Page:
Thursday, April 24, 2014

Why Italy Said Vemma's a Pyramid Scheme; Analysis by TINA

My Vemma Haul!
My Vemma Haul! (Photo credit: BenSpark)
But who's actually getting (keel)hauled? 
Truth in Advertising, i.e. TINA, has published a full analysis and translation of why Vemma was deemed a pyramid scheme in Italy back in March 2014.  From TINA article:
The investigation by Italy’s Competition and Markets Authority (AGCM), which sanctioned Vemma €100,000 (roughly $140,000), began in June 2013 after two consumers complained about the Arizona-based company’s marketing and sales practices. During the investigation, Vemma proposed changes to its Italian compensation structure. It also announced changes in its U.S. structure. But a analysis has found that the changes to the U.S. compensation plan do not make the plan significantly different from the one Italian regulators found to be a pyramid scheme.
Here are some interesting facts about Vemma's membership in Italy, released by AGCM, where Vemma was given months to cooperate with the investigation, and even presented a defense.

  • Only 27% of associates were eligible for bonuses by regularly ordering products from Vemma.
  • Fewer than 100 individuals on average generated six-month sales commissions higher than €1,000 (about $1,300 in June 2013), while nearly all the other associates received quite low or even paltry compensation.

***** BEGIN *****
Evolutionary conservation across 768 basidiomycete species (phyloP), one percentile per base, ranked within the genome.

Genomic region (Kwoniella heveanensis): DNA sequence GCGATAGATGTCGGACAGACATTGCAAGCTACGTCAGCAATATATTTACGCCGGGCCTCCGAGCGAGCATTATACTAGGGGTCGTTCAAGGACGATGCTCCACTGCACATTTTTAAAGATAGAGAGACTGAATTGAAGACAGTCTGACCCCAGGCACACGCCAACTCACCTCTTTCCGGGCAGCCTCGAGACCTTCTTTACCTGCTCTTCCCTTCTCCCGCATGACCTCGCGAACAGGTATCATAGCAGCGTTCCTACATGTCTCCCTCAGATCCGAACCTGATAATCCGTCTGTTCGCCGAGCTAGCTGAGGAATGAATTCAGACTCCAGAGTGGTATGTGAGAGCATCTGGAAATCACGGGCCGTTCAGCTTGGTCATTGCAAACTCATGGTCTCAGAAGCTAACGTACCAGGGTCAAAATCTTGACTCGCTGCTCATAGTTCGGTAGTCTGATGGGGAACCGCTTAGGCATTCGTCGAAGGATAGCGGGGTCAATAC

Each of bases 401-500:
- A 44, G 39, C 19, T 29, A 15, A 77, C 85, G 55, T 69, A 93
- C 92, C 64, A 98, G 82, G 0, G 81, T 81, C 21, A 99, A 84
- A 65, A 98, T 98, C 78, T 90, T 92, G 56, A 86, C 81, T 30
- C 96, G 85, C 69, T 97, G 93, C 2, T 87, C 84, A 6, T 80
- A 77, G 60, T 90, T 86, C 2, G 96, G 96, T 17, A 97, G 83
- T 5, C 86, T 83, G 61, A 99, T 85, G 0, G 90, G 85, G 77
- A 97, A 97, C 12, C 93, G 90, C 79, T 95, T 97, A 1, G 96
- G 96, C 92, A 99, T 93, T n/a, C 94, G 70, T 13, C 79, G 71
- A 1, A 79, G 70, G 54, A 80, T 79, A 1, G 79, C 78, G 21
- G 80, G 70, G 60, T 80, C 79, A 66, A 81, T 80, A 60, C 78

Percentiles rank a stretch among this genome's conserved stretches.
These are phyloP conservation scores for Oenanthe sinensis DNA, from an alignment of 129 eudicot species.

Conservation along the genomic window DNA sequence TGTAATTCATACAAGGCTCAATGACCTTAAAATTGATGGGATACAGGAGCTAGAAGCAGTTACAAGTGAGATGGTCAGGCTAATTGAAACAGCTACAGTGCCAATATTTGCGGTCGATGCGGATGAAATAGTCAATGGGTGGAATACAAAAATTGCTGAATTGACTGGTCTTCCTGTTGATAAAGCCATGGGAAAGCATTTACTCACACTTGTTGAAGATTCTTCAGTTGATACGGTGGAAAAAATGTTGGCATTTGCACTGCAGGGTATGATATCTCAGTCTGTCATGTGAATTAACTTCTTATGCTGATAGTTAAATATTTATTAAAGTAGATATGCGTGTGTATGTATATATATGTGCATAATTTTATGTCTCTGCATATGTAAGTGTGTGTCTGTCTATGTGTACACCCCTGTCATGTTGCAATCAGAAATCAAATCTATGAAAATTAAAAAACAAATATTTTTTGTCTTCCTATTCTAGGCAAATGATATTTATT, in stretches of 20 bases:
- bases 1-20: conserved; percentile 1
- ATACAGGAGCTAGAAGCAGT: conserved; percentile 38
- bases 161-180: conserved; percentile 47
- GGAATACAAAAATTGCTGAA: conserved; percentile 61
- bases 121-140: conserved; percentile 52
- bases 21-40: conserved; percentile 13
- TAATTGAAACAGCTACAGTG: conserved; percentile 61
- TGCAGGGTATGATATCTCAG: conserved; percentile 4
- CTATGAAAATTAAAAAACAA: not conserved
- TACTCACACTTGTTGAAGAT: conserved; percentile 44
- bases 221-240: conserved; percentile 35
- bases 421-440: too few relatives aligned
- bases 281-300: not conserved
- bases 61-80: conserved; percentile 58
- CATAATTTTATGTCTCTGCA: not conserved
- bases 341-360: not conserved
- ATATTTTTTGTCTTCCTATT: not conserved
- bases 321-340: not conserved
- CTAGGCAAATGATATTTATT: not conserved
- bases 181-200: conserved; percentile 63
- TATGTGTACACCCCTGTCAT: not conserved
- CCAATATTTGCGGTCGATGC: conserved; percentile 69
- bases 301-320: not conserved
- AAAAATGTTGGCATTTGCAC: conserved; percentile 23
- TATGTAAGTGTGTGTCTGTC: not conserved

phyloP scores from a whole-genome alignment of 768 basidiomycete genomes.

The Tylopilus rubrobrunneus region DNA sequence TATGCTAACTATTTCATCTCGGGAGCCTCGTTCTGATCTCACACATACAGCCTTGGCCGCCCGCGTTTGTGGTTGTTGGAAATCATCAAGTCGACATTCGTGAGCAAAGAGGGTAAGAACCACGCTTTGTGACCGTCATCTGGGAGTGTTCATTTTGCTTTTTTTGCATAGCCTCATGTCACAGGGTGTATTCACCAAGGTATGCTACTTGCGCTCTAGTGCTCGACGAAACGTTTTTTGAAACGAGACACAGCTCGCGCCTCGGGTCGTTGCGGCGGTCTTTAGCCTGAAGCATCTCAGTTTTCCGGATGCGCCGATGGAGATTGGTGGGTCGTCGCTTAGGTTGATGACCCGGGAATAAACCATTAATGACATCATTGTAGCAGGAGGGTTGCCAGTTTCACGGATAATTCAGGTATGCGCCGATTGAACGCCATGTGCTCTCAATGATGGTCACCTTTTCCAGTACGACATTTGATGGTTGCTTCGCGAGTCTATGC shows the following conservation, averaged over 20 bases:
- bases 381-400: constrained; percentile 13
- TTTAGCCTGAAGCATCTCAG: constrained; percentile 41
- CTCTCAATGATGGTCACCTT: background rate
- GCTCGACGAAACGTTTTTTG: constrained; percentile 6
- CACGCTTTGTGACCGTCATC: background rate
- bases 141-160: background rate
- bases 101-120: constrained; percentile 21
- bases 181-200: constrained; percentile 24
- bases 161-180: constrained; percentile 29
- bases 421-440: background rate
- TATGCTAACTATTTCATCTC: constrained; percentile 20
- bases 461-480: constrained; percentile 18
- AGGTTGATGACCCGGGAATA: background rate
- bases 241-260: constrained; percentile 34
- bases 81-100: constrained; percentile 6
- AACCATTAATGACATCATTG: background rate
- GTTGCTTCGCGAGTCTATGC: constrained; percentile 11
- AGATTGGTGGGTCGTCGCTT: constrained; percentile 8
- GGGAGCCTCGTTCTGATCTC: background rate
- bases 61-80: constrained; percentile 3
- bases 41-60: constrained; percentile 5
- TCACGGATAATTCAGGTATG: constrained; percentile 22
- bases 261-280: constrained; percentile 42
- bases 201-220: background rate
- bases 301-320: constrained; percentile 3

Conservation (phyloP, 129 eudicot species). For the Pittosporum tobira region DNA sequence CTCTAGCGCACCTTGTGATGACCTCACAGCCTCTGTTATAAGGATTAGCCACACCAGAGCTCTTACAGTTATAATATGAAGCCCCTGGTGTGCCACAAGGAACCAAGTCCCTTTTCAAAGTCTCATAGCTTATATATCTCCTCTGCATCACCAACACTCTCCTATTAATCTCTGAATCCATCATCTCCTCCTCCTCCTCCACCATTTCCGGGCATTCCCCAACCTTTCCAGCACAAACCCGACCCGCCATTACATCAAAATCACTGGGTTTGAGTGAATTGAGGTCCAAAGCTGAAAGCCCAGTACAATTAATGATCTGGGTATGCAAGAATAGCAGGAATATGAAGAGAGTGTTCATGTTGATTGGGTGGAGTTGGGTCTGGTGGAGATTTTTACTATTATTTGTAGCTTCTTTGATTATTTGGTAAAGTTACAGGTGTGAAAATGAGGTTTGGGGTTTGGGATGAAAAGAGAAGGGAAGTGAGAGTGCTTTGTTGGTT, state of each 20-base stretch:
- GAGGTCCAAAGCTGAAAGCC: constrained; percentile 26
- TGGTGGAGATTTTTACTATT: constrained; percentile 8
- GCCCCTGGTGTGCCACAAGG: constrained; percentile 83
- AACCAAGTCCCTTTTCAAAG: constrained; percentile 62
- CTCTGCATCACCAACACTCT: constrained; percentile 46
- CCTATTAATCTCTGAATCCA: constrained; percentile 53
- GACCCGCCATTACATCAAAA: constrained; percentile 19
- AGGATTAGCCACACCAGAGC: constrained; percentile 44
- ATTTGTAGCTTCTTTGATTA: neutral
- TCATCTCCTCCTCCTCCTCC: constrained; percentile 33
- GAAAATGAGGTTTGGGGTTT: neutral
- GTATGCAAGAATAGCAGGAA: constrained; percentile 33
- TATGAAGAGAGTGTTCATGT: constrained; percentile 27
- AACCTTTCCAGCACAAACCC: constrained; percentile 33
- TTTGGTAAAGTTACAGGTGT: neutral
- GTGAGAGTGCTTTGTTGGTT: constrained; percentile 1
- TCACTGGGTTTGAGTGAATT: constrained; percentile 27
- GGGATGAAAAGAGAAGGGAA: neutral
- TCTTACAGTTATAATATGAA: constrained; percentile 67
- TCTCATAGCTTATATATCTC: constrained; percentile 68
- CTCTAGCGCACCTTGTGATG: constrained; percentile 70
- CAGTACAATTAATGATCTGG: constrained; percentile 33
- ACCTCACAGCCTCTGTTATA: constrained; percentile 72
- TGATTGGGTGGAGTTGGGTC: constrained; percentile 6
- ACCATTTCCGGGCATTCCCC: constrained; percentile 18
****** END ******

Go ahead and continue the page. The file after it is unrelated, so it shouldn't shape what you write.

• A significant portion of the orders consisted of purchases made by associates themselves, presumably for their own consumption, which in the network are known as “autoship” sales.
  • Approximately 20% of the total income generated from product sales was obtained from the sale of expensive Vemma packages called “Builder Packs” that cost €599 or €999 (about $700 to $1,300 in June 2013), and over 60% was generated from autoship sales.
  • Only about 16% of the income was generated from the sale of products to third parties.
  • Only 24% of associates had a VAT number (European version of "resale license"), which would enable them to sell products to third parties. 
BK Boreyko, when contacted by TINA for comment, stated that he intends to appeal the decision, as well as implemented several changes. However, as TINA stated, the changes are minor and mostly cosmetic, and the core comp plan did not change much, if at all. 

There's a LONG list of qualifications to to fully qualify for the commission, including personal recruitment of people, autoship, and much more. Here's a full list, as per Vemma / TINA:
  • Obtain about $150 worth of product every single month.
  • Purchase a $500 “Affiliate Pack,” which replaced the silver and gold “builder packs.”
  • Have an auto-delivery order on file.
  • Personally enroll at least six individuals who have to acquire about $150 worth of product every single month. To maximize bonus possibilities with your six enrollees, you’d have to
    • Enroll three individuals who buy a minimum of $150 worth of product in the same week; and
    • Enroll three individuals who buy a $500 special Vemma pack and enroll with auto-delivery to buy a minimum of $150 worth of product in the same week.
  • And if you want to earn about $30,000 a year, you’re going to need at least 100 people under you who are also willing to do all of the above. As for making top dollar (as in more than $2 million),’s best estimate is that you’d need more than 100,000 people below you.

You can read the full TINA article, including a full translation of the Italian decision, at:

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